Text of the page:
By Hannah Poturalski
Staff Writer

original article can be found here:


Health care providers say demand for advanced wound care services is poised to increase as more Americans become aware of available services.

Local health systems are taking notice and have been building up wound care services in recent years.

“People can live a lifetime with a chronic wound because they didn’t know there was treatment,” said Beth Blank, director of business development at Fort Hamilton Hospital.

Fort Hamilton, operated by Kettering Health Network, was the first in Butler County to open a wound care center. Its Center for Wound Healing opened in late 2006, and the hospital followed that up last year by opening a second center in Liberty Twp.

Mercy Health — Fairfield Hospital has operated a wound care center since March 2013.

Atrium Medical Center in Middletown, operated by Premier Health, told this newspaper in March it is currently renovating 3,000 square feet of its campus to open a full service wound care center by summer.

“People are going six weeks to six years with wounds not healing,” Blank said, leading to higher chances of infection and amputation. “No one likes living with wounds or in pain.”

Just over 2,000 patients have made a total of 5,666 visits to Fort Hamilton’s wound care center since January 2007, according to Kettering Health. The top ailments bringing in patients are foot ulcers — or shallow, red craters that when left untreated can become infected and run through the entire thickness of the foot.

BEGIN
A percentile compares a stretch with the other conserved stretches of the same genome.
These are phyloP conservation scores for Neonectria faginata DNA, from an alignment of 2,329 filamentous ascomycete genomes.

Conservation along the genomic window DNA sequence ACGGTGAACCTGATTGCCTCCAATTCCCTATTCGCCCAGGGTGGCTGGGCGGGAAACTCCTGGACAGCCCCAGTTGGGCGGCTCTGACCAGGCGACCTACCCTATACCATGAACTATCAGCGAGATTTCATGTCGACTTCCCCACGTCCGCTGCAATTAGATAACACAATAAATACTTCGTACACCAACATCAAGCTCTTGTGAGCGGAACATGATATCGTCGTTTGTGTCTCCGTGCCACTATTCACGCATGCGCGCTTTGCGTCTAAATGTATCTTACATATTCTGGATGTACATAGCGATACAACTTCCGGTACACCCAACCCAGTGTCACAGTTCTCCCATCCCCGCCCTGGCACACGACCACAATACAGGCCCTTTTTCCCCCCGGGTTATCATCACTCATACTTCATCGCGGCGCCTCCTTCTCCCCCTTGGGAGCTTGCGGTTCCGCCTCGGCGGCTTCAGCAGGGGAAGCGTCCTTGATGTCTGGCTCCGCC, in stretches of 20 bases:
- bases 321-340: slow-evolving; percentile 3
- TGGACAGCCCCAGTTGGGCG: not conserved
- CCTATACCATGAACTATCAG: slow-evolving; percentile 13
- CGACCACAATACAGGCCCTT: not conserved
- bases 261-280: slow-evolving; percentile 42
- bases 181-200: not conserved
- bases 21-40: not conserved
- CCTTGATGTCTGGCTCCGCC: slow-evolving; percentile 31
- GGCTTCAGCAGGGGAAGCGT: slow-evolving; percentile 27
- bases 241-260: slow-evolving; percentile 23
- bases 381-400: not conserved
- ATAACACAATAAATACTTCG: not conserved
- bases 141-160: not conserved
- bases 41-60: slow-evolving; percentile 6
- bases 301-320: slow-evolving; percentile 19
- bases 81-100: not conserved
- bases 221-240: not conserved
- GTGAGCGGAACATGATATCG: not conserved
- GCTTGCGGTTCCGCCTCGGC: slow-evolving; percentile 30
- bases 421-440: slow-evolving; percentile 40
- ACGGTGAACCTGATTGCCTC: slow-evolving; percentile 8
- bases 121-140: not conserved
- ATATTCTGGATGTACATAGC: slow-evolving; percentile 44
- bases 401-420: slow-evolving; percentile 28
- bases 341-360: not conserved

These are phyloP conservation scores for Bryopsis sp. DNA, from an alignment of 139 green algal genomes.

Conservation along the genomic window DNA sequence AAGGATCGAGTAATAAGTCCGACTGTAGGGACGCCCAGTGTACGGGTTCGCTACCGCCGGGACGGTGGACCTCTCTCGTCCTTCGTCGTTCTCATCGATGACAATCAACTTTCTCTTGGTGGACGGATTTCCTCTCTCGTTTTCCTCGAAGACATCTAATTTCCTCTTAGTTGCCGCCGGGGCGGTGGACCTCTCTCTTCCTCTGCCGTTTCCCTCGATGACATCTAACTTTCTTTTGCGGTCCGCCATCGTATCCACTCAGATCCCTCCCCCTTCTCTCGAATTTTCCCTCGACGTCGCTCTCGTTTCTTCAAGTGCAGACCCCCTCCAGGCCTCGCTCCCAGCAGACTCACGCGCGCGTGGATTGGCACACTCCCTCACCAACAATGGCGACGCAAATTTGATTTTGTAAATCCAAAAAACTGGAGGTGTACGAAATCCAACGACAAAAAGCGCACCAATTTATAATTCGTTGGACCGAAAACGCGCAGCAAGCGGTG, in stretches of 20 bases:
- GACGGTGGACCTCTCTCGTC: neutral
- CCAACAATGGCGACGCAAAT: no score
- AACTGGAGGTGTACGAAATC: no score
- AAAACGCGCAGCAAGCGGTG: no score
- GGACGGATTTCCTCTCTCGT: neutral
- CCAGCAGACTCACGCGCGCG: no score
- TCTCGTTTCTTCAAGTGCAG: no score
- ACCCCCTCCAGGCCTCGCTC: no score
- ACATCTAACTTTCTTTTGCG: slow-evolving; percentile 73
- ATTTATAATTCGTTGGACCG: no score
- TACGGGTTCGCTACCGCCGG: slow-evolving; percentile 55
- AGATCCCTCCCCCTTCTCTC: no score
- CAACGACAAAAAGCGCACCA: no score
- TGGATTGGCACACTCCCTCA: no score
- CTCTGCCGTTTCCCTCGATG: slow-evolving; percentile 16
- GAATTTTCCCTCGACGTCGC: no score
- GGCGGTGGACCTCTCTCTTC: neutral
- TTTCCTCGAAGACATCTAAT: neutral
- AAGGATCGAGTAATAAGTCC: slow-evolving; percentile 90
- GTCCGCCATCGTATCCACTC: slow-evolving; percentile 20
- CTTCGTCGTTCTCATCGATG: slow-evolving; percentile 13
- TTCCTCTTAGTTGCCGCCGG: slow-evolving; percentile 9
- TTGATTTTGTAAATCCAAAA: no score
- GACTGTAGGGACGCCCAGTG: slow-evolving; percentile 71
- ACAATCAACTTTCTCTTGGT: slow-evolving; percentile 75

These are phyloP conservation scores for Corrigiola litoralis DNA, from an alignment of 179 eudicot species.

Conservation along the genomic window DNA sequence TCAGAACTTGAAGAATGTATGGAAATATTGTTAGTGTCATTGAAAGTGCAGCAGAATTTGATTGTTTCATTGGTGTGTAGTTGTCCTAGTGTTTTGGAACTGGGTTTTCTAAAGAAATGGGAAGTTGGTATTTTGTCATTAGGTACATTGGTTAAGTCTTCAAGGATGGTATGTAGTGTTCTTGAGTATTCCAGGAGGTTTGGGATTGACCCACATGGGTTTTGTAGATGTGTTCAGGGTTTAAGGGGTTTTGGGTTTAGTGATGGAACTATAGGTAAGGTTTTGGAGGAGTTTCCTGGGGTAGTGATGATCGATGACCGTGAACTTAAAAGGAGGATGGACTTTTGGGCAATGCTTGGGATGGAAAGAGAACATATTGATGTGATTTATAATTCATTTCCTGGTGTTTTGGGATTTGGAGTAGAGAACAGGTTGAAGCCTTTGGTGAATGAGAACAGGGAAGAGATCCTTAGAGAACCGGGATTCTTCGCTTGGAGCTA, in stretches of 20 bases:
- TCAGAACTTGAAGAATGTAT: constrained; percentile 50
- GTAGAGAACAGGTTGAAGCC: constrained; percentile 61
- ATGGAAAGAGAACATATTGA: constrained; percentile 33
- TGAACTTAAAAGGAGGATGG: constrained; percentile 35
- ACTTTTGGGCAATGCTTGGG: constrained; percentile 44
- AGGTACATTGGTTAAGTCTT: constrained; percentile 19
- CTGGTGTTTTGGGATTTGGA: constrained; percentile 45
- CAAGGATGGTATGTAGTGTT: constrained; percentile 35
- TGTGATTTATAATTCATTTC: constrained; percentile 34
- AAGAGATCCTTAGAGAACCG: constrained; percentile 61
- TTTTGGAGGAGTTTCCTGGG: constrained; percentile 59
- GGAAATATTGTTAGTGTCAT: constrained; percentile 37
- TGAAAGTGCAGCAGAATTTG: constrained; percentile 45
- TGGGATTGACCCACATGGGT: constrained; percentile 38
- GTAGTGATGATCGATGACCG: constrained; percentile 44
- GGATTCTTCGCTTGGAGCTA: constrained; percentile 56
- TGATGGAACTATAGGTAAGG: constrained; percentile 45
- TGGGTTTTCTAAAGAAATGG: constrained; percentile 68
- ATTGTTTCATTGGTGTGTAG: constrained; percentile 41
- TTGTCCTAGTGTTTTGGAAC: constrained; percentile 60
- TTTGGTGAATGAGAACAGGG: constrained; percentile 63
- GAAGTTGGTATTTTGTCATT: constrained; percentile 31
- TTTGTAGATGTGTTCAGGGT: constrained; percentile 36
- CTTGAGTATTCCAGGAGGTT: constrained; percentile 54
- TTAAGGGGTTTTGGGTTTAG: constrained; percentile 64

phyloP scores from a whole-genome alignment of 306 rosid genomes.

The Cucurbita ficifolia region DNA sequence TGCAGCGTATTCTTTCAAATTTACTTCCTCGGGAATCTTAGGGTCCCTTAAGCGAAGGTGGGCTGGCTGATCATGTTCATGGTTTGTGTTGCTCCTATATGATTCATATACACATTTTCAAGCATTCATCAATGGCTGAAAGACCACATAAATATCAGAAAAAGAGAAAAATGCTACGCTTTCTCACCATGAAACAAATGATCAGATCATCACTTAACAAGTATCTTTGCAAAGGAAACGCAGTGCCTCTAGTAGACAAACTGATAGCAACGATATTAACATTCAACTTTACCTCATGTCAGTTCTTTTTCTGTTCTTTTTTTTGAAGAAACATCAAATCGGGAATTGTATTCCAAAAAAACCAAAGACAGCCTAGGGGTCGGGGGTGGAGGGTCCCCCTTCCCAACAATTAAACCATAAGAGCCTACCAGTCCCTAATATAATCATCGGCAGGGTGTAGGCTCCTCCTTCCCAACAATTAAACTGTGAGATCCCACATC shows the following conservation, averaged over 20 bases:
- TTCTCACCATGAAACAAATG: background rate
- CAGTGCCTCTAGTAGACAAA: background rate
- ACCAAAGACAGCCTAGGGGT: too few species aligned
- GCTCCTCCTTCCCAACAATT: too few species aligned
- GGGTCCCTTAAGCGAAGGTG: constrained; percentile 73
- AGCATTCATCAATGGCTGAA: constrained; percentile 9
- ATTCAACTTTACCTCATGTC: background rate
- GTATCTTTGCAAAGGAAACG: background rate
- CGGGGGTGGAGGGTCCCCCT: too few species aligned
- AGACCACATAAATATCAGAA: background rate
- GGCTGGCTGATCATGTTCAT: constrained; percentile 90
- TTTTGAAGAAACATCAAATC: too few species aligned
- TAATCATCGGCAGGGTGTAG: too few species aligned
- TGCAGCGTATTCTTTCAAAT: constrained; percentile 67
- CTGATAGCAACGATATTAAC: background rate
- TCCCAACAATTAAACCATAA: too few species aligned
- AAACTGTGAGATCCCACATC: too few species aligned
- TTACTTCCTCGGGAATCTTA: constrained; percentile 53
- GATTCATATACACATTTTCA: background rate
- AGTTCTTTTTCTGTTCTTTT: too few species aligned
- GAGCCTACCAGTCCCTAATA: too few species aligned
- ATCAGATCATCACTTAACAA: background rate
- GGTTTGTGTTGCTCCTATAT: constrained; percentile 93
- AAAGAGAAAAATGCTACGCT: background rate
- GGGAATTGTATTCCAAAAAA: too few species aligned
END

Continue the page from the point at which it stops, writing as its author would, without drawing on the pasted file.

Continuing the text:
“They don’t have to live with those wounds,” said Christy Quincy, program director at the Wound Care Center at Mercy Health — Fairfield Hospital. “We’re here for the wounds that won’t heal.”

Quincy has been director at Fairfield’s wound care center since the end of March. She previously worked at Community First Solutions in Hamilton, and before that as director of Fort Hamilton’s wound care center.

“What’s neat about Butler County is the way in which it’s developing (wound care) will be very convenient for our very sick patients to get care,” Quincy said.

She said the development of wound care centers correlates with the rising number of Americans diagnosed with diabetes.

Each year, 1.7 million Americans are diagnosed with diabetes. There are currently over 30 million Americans living with diabetes and another 86 million with prediabetes, according to the American Diabetes Association.

Complications from diabetes include poor circulation to legs and feet that can cause slow healing of cuts and numbness in the limbs known as neuropathy. About 60-70 percent of people with diabetes have mild to severe forms of neuropathy, according to American Diabetes Association.

Mike Robinson, 48, who lives in Greenhills just 10 minutes from Fairfield Hospital, was a patient at Fairfield’s wound care center from last November to this February.

Just a few months prior in July 2014, Robinson received a diagnosis of Type 2 diabetes after a small cut on his big toe caused his entire foot to go purple within days and wouldn’t heal.